Articles Tagged: Tom Petty and The Heartbreakers

Certain Songs #1032: Tom Petty and the Heartbreakers – “Room at the Top”

Album: Echo
Year: 1999

This is embarrassing, but there is some dispute in my household over when the eighth (and final) time I saw Tom Petty and the Heartbreakers actually happened.

That it was at the Fillmore in San Francisco is beyond dispute. But Rox thinks we saw them during the initial January-February 1997 stand, whereas I think we saw them on the March 1999 stand. I even dug up my old email program — Pegasus Mail! — from that time period to see if I had any emails about it, but that was during the “stand in line at Tower Records for concert tickets” era, so no go.


Certain Songs #1031: Tom Petty and the Heartbreakers – “Supernatural Radio”

Album: Songs and Music from the Motion Picture “She’s The One”
Year: 1996

This is probably the weirdest entry in Tom Petty and The Heartbreakers catalog: ostensibly a motion picture soundtrack, She’s The One (as I’m going to call it) doesn’t really feature soundtrack music per se (exception, “Airport,” a jazzy instrumental at the end), has a few leftovers from Wildflowers (which had they been on Wildflowers would have been credited to TP only) and — weirdest of all — the only covers that ever appeared on a Tom Petty studio album: Beck’s “Asshole” and Lucinda Williams “Changed The Locks.”

Which was the last song I wrote about before Tom Petty died.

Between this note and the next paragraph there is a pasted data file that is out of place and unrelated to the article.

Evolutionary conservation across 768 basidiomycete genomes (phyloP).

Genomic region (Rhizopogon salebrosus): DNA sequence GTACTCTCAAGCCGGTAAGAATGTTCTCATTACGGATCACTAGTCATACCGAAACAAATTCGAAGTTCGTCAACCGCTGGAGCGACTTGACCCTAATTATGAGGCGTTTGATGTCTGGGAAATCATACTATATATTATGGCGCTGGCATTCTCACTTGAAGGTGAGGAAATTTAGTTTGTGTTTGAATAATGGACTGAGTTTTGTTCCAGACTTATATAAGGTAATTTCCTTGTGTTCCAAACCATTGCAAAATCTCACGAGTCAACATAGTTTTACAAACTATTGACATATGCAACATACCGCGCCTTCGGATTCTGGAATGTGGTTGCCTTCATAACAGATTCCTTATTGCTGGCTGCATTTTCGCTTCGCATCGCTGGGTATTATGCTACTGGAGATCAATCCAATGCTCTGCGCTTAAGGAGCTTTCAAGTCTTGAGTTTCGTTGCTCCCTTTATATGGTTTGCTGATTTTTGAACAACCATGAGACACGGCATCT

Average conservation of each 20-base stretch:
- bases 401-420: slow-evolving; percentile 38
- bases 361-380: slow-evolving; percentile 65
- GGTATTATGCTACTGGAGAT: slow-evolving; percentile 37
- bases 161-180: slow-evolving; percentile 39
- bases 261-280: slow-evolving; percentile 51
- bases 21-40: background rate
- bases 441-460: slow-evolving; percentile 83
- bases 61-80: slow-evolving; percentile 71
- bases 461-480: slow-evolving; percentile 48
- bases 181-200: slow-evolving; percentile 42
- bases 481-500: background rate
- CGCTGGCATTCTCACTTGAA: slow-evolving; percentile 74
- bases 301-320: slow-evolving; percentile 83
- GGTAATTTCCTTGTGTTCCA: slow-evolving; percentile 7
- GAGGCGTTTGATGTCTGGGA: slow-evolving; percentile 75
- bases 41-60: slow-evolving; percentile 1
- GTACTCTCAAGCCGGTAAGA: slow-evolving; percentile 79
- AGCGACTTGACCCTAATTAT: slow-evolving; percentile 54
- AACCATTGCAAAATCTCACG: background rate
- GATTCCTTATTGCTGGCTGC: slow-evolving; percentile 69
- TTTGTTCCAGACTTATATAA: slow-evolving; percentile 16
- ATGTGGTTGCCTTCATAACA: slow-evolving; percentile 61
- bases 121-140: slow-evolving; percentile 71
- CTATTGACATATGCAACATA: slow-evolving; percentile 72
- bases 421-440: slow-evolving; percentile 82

Certain Songs #1030: Tom Petty and The Heartbreakers – “Walls (Circus)”

Album: Songs and Music From She’s The One
Year: 1996

Like most of the other rockers of his generation, Tom Petty had his entire world turned around by The Beatles. So much so that after John Lennon was shot, he had “We love you J.L.” etched on the run-out groove of Hard Promises.

And, of course, unlike most of the other rockers of his generation — except for Linda Eastman, of course — Tom Petty not only became close with one of the Beatles, they co-founded a band together.

Still, for all of that, his music never really felt as derived from The Beatles as it did their contemporaries like The Byrds, Bob Dylan and The Rolling Stones.


Certain Songs #1029: Tom Petty and The Heartbreakers – “Wildflowers (Toronto 3-17-1995)”

Album: The Live Anthology
Year: 1995

On the short list of The Prettiest Songs Ever Written, Tom Petty Division, “Wildflowers” was an atypical opening number for the album for which it also served as the title track : it was neither a single nor an uptempo rocker, which was usually how he opened his records.

But of course, it didn’t matter: “Wildflowers” was always about setting a mood of wistfulness. And hope. And regret. But most of all, inevitability of change.


Certain Songs #1025: Tom Petty and The Heartbreakers – “Built To Last”

Album: Into The Great Wide Open
Year: 1991

Into The Great Wide Open was probably Tom Petty and The Heartbreakers most stylistically cohesive album since Long After Dark nearly a decade before, and there were a lot of worthy songs: the swampy-rocker “Out in The Cold,” the widescreen cautionary tale “Into The Great Wide Open,” the lovely “All The Wrong Reasons” (or as I’ve always called it, “Re-Falling”) (and yes, I only wrote this paragraph in order to work that joke in) are all worthy entries into the upper middle reaches of Petty’s canon.

But my favorite song on the entire record was the the one songs that didn’t really sound like the rest of the record, the near doo-wop closer “Built to Last.”